Challenging Arbitrators and the Importance of Disclosure: Recent Cases and Reflections

Croatian Arbitration Yearbook, Vol. 16, pp. 205-235, 2009

SOAS School of Law Research Paper No. 08-2010

38 Pages Posted: 11 Jul 2010  

Ana Stanic

University of London - School of Oriental and African Studies (SOAS) - School of Law

Date Written: 2009

Abstract

The last few years have seen a rise in challenges to arbitrators. It is argued that challenges are a tactic resorted to by parties and their counsel to cause delay and increase the costs of arbitration and, thus, undermine the parties’ choice and the finality of awards. However, the right to challenge an arbitrator and the arbitrators’ duty of disclosure are key to ensuring the integrity of the arbitral process. This article examines how the balance is struck between these two objectives by looking at the nature and the scope of the right to challenge arbitrators and the duty to disclose under national laws and rules of arbitral institutions. After reviewing recent national court cases and arbitral decisions concerning challenge, the article calls for (i) the threshold for challenging arbitrators in investment arbitrations to be, at the very least, the same as in international commercial arbitrations; (ii) a neutral and independent body to be given the authority to review challenges under the ICSID system; and (ii) disclosure obligations to be imposed on counsel and the parties.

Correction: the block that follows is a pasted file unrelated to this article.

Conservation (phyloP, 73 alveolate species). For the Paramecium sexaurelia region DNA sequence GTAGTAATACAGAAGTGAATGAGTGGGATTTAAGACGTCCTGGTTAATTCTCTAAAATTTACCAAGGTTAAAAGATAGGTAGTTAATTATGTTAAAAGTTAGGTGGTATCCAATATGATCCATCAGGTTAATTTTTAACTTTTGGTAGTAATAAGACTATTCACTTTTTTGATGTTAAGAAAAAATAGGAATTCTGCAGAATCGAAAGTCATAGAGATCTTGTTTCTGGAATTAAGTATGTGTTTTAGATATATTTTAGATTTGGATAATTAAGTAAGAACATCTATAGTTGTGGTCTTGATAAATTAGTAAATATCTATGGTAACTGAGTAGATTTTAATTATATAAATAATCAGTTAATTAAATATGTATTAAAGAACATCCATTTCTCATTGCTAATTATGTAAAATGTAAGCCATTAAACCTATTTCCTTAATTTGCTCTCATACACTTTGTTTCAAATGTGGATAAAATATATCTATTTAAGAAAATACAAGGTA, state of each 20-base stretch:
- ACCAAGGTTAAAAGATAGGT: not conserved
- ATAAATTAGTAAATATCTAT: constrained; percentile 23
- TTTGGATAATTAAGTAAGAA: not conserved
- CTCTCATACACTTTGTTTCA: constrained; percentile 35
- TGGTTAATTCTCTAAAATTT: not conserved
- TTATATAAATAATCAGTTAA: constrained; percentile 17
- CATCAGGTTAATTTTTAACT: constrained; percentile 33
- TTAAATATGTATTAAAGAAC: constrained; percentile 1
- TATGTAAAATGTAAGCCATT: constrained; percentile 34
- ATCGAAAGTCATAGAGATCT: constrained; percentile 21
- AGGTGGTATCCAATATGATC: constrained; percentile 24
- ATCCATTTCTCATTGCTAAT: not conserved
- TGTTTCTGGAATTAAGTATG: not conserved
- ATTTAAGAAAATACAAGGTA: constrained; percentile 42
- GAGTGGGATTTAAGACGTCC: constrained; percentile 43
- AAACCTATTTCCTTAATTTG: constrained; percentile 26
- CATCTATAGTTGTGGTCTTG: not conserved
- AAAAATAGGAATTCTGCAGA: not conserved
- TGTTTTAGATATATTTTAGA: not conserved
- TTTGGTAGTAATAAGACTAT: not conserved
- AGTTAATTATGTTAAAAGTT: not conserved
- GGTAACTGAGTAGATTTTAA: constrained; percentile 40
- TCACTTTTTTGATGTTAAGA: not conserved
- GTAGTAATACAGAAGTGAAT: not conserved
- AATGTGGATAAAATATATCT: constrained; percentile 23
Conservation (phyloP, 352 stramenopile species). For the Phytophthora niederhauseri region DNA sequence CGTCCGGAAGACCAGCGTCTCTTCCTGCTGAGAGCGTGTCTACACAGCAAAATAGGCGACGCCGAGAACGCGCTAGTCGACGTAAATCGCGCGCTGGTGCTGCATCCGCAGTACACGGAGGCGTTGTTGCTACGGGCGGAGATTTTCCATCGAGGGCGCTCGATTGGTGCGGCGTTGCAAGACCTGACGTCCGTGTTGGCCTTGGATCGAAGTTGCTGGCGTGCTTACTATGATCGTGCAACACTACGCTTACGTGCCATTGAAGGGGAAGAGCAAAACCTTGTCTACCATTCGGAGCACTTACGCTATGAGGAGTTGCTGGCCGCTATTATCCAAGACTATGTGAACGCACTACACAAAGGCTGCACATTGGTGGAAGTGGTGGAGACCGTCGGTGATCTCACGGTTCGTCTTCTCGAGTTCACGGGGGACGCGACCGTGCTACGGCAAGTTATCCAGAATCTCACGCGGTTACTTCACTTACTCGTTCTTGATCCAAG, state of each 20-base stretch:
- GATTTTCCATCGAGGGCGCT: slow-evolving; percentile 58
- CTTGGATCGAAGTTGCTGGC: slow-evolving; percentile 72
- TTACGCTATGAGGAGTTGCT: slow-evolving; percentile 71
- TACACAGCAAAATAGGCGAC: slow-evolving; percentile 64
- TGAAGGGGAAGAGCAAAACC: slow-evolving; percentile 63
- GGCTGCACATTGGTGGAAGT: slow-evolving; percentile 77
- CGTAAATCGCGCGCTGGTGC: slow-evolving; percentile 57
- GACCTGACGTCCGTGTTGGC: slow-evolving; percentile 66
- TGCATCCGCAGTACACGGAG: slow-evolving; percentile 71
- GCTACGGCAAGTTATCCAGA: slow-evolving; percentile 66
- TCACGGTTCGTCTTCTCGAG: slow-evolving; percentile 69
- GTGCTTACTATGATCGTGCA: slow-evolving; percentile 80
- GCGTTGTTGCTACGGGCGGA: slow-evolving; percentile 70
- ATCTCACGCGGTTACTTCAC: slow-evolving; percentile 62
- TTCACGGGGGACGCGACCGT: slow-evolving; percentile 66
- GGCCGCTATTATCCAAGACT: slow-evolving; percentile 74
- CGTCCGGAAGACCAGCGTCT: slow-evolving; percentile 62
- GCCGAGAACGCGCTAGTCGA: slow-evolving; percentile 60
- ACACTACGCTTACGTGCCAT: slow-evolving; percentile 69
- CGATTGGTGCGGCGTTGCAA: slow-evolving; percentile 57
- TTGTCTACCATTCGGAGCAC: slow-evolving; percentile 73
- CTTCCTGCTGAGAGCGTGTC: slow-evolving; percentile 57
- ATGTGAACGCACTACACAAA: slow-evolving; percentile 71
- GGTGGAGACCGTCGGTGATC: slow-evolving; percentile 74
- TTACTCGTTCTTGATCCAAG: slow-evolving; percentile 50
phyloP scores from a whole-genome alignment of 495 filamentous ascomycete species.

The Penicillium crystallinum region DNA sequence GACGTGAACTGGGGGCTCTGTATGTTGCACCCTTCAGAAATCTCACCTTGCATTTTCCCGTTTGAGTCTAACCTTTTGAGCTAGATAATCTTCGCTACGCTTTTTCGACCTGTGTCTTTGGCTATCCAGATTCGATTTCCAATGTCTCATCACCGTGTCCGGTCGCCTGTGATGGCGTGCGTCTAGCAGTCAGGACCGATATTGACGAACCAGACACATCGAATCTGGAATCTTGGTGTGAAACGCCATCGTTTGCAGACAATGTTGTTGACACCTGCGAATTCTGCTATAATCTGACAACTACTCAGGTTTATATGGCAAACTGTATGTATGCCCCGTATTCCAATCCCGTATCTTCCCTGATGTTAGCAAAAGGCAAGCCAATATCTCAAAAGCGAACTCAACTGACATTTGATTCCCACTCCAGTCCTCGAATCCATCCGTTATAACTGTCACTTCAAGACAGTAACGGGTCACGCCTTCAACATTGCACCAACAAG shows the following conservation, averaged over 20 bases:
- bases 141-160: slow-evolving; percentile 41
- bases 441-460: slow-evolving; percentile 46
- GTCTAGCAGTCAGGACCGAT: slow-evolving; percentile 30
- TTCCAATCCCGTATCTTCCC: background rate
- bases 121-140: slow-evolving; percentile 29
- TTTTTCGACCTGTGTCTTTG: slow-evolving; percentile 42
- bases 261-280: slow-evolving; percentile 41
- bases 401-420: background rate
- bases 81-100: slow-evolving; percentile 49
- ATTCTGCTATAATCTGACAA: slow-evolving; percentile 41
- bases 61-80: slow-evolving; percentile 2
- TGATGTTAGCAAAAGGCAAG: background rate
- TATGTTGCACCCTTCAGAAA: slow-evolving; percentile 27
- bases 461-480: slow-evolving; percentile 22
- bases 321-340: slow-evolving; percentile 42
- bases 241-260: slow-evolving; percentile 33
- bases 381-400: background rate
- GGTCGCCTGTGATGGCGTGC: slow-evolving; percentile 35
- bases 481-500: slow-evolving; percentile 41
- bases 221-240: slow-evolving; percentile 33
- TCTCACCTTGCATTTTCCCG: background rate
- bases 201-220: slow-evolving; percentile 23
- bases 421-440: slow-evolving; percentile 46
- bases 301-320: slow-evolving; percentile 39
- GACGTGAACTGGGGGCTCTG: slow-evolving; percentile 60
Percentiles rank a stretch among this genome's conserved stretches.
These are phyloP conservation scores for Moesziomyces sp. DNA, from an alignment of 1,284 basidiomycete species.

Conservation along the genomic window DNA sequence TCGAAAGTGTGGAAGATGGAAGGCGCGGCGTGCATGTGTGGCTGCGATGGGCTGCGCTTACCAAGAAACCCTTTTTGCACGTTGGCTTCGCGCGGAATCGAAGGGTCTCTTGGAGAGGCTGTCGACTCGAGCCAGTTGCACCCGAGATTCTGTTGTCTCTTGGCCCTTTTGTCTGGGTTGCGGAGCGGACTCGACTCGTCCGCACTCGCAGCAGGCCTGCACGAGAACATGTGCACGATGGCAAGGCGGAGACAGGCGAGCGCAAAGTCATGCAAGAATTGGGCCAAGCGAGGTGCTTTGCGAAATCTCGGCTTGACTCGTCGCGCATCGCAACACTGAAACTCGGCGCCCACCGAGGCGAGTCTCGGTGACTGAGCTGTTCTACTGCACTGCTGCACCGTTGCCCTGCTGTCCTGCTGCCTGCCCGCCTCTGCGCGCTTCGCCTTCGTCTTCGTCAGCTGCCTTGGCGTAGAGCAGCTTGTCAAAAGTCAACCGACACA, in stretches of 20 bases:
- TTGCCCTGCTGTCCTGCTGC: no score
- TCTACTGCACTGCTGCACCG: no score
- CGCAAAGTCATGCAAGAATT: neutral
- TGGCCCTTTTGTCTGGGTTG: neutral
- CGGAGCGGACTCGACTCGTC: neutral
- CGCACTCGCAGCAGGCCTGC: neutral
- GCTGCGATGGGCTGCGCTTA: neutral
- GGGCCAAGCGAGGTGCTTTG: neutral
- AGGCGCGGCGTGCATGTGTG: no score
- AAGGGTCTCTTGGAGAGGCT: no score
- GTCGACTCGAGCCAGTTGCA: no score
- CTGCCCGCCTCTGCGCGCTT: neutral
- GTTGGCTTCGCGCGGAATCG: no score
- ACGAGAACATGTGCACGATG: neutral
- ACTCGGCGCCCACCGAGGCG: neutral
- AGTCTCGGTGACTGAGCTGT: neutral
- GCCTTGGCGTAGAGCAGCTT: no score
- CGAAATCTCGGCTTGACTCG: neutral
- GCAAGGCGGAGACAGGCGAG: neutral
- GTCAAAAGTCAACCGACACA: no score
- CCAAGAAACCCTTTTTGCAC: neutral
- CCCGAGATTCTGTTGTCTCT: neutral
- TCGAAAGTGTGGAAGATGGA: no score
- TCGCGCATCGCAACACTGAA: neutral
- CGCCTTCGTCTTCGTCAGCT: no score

Keywords: Challenge of arbitrators, UNCITRAL Model Law on International Commercial Arbitration, Croatian Arbitration Act, English Arbitration Act, Rules of Arbitration of the Permanent Arbitration Court attached to the Croatian Chamber of Economy, ICC Rules of Arbitration

Suggested Citation

Stanic, Ana, Challenging Arbitrators and the Importance of Disclosure: Recent Cases and Reflections (2009). Croatian Arbitration Yearbook, Vol. 16, pp. 205-235, 2009 ; SOAS School of Law Research Paper No. 08-2010. Available at SSRN: https://ssrn.com/abstract=1638130 or http://dx.doi.org/10.2139/ssrn.1638130

Ana Stanic (Contact Author)

University of London - School of Oriental and African Studies (SOAS) - School of Law ( email )

Thornhaugh Street
Russell Square: College Buildings 541
London, WC1H 0XG
United Kingdom

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